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Growing A Culture of Community Food

When we think about the importance of buying local food, it is common practice to think “where”; while this is important, far too often we don’t account for the “who” and the “how”. In understanding the promotion of community-based food, we need to push in a direction that asks ‘who is growing my food’, ‘how can I build community with those growing my food’, and ‘how can I be involved’.

Within St. Catharines, the most popular way of supporting local vendors and artisans is going to Market Square on Tuesdays, Thursdays, and Saturdays. At the market, you will often find Josh West at the Chez Nous stall. In addition to working with the Stevensville based organic farm, West is locally known for Streetside Greens, his guerilla gardening project of ensuring the space in the elevated beds on Church Street were not going to waste.

West explained that “it took me a season or two to get all the beds going. It’s a big problem with doing it downtown. It’s not dependable what you can water or what will be taken care of or what will be destroyed. It changes the perspective of the farming”. West often accumulates an audience of people curious about his efforts to repurpose underutilized space for food production and encourage others to try it themselves.

“That’s my favourite part of it, is just to share what I know with the people who are around […] That’s the way. You’ve got to go and get your hands dirty and just do it.”

The importance of utilizing limited space was echoed by Shane Taylor, an urban gardener, who currently works with five different community garden spaces.

“I look at any unused space and all I see is the garden potential out of it,” he said.

In collaboration with his work with Food Not Bombs – St. Catharines, Taylor is working to establish a local chapter of Food Not Lawns. In addition to their current work on community gardens, this emerging group would host workshops on urban foraging, seed saving, and canning. By moving to a collective model of food production, monetary barriers are somewhat addressed. Taylor noted that when “people have more tools than they need or more seeds than they need, and have time and willingness to help each other out, then it becomes way more doable”.

Another approach to getting involved with and gaining transferable skills in food production, is connecting with a farm in the area, and volunteer. Speaking with Elva Tammemägi, local farmer at Rhizome Farms, she explained that “there’s different sorts of skills not just necessarily physical weeding or something, but if somebody is good at marketing, for example”, these are also integral skills for promoting the farm. Looking for regular volunteers, as well as more structured placements like a workshare, where for “a small amount of hours per week and then you get vegetables and an honorarium at the end of the season”. Tammemägi expressed her vision for the future of Rhizome as having “more of a community feel at the farm. And definitely have more people involved. I think people like to be involved in producing food. I think it’s interesting to see how things grow for different people”.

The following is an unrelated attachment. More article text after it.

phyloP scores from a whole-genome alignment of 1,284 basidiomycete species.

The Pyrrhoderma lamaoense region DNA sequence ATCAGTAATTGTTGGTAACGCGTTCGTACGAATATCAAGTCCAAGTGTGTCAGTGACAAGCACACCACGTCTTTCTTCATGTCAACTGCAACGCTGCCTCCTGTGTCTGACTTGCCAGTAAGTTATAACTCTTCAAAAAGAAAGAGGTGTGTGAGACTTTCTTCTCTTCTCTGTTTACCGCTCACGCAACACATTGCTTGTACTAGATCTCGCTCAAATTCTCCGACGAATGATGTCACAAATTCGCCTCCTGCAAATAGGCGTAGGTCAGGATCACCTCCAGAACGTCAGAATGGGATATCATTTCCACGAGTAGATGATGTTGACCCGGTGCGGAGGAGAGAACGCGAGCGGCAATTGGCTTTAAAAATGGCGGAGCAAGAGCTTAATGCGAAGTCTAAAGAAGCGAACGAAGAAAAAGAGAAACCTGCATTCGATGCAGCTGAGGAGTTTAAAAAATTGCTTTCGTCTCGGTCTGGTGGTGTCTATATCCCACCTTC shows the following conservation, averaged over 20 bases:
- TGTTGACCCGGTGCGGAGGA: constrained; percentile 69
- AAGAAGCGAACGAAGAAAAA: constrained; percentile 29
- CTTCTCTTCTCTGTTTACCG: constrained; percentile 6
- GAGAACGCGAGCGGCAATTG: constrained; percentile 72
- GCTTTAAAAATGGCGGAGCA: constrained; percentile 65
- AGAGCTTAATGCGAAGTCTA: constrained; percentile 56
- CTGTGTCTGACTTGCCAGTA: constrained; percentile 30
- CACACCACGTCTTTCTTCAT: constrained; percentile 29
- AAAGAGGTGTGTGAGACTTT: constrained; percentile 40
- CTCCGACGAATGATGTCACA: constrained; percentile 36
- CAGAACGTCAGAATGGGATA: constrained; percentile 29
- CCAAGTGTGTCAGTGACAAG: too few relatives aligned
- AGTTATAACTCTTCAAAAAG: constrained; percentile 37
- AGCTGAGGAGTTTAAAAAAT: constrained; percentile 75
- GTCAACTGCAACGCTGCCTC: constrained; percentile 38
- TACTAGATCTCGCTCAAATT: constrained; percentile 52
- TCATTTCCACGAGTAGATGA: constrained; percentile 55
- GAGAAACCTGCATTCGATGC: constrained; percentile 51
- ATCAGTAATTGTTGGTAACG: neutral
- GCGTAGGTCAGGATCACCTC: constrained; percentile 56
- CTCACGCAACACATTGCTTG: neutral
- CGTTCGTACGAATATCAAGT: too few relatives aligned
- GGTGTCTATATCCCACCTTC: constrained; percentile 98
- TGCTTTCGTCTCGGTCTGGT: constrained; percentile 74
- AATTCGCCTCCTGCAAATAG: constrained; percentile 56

Gaining recognition through social media advertising and word-of-mouth connections Rhizome Farms offers CSA (Community Supported Agriculture) baskets, which has allowed for expanding community dynamic as “you also get to see the same people each week, and get to ask ‘What are you doing? How’s this going?’”. This approach to community-based understanding of food pushes to change the culture of disregard for who and how our food is produced. Taylor explained that to become active in local food is an ongoing process.

“It’s just changing. It won’t shift immediately because people need to try eating new things and trying to cook new things.”

Beyond engaging with the various approaches of West, Taylor, Tammemägi, it doesn’t take much to uncover many communities within our city promoting people actively engage in local food. From tuning in to The Gardening Show Saturday mornings on CFBU 103.7 FM, stopping by the Master Gardeners table at the Downtown Public Library, or attending workshops put on by organization like or Small Scale Farms, there are ever increasing ways of gaining the hands-on skills needed for trying out your green thumb.

In summarizing how to support a growing culture of community food, West summarizes, in that “you either get into with your hands or with your wallet”.

Knowing that growing food happens in all settings, rural and urban, by our neighbours and in our communities, find the space where you can contribute to a growing culture of community food.

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